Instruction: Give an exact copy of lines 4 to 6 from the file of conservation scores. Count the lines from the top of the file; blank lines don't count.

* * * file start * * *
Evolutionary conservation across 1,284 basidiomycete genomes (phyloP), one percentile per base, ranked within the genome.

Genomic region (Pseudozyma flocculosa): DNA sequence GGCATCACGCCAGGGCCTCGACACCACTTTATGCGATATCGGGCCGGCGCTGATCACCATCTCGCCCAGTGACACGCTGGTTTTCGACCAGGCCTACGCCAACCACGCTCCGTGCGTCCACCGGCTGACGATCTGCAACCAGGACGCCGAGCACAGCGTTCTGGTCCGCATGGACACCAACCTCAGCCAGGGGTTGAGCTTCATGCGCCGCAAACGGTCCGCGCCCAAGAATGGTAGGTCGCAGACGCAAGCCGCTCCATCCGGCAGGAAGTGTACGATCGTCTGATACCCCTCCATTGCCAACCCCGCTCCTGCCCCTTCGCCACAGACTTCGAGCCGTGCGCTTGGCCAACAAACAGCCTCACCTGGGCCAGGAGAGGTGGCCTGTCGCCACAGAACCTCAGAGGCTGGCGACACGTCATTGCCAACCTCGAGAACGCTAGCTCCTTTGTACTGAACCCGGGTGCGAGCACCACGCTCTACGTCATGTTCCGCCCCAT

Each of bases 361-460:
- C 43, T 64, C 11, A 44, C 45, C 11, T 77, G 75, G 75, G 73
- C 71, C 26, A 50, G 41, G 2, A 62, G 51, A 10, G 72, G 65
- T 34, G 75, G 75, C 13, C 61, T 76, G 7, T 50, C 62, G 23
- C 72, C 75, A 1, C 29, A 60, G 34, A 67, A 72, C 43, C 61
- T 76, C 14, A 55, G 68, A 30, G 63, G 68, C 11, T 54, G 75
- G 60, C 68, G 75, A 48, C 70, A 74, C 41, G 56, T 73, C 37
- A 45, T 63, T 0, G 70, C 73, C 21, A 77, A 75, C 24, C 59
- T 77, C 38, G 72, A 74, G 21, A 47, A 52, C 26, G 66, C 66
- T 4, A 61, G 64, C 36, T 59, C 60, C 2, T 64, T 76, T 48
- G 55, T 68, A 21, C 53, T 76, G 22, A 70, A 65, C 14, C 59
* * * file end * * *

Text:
- C 43, T 64, C 11, A 44, C 45, C 11, T 77, G 75, G 75, G 73
- C 71, C 26, A 50, G 41, G 2, A 62, G 51, A 10, G 72, G 65
- T 34, G 75, G 75, C 13, C 61, T 76, G 7, T 50, C 62, G 23